Suns trade deadline preview: Tyler Johnson’s expiring could be in play
With the NBA trade deadline less than a month away, Empire of the Suns examines who could potentially be in play for the Phoenix Suns.
We start with the team’s largest expiring contract and a player that has fallen out of the rotation.
Tyler Johnson, G
Stats: 25 GP, 17.5 MPG, 5.9 PPG, 2.0 RPG, 1.9 APG
Salary: Expiring at $19.2 million
Johnson entered the season as the first guard off the bench for either Ricky Rubio or Devin Booker, with head coach Monty Williams looking to take advantage of his combo guard ability. Williams spoke before the season of how important Johnson was for the team, complimenting Johnson’s steadiness and skill as another ball-handler.
Johnson, more suited to enter the game as a two-guard and then play some supplementary minutes at the 1 when he needs to, had his role consistently moved around due to injuries.
Along the way, Johnson lost his role and minutes to Elie Okobo and Jevon Carter, who both provide pluses on either offense or defense that Johnson cannot. Johnson seemingly wasn’t the type of bench presence Williams wanted at guard, as the lefty’s play in itself wasn’t terrible or that inferior to the other guards off the bench. Williams also desires one of Rubio or Booker on the floor at all times, shrinking the number of minutes someone like Johnson could take.
Johnson has been getting some spare guard minutes here and there over the past few games, but nothing substantial in terms of a definitive role. It’s been a surprising turn considering the mold he fits as another reliable, experienced player, which is what general manager James Jones targeted acquiring last offseason.
The interest for Johnson would stem strictly from his expiring contract.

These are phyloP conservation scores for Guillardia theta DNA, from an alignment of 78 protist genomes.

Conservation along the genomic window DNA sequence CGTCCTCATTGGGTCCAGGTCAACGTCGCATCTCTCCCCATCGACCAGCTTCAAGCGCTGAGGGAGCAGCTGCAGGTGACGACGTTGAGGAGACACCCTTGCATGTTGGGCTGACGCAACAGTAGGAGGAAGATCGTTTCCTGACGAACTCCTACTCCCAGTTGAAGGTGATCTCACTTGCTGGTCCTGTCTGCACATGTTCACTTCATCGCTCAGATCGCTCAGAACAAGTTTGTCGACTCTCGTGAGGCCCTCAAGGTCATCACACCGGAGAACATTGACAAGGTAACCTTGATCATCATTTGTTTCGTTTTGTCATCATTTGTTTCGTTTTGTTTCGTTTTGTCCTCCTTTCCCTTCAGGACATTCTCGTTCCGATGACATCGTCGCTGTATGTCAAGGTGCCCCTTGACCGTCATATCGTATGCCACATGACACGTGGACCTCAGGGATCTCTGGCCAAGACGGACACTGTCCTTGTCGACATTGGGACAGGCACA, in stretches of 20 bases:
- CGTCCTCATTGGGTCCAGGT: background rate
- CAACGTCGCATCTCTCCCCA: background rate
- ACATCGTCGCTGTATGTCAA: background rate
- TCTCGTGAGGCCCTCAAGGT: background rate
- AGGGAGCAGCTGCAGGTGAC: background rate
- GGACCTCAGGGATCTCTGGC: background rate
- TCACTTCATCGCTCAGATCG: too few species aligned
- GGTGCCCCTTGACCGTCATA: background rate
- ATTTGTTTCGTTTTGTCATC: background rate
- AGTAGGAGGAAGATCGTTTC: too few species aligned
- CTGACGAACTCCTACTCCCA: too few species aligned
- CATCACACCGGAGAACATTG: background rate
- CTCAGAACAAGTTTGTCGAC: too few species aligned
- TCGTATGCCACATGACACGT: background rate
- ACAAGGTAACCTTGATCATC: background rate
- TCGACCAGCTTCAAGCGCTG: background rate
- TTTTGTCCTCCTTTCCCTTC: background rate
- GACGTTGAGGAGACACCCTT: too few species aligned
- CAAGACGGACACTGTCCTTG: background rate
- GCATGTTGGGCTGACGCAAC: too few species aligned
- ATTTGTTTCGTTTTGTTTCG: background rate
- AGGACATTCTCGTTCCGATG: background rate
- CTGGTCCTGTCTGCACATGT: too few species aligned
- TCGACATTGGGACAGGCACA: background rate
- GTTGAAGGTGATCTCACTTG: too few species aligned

There simply aren’t that many contracts like Johnson’s around the league. You shouldn’t mistake that for Johnson’s salary being an asset, but he could certainly be used to facilitate a larger deal.
Now, whether that’s the Suns coming in for a big salary like Kevin Love ($28.9 million this year, three additional years left) or helping that deal function with another team, Johnson’s salary could be in play.
Those deals, though, are often more of something to discuss theoretically than something real that will actually happen. Suns fans will remember the “great asset” that was Emeka Okafor’s expiring contract that never turned into anything.
Why the Suns should or shouldn’t move him
If the Suns are desperate for a move to swing big and try and snatch up the still attainable eighth playoff spot in the Western Conference, Johnson’s salary is the fulcrum to a bigger deal. It could be Love or someone else who surprisingly becomes available.
If the right player that fits long term for Phoenix is on the market, they should obviously strike. But that’s not Love and those types of guys under team control for a few years that are in their prime or entering it and young rarely become available. Jones didn’t have much flexibility to work with for this team and he will finally have some this offseason when Johnson’s contract comes off the books. The assumption is Phoenix values that freedom more than losing all of it for a player like Love.
Beyond that, Johnson has little to no actual value on his own. Unfortunately, the Miami Heat let Johnson go for a reason, and ditto for him losing his playing time in Phoenix. There’s an outside chance there’s a team that still values what he brings, but because his salary of $19.2 million is so large, he’s difficult to squeeze into any trade beyond the blockbusters.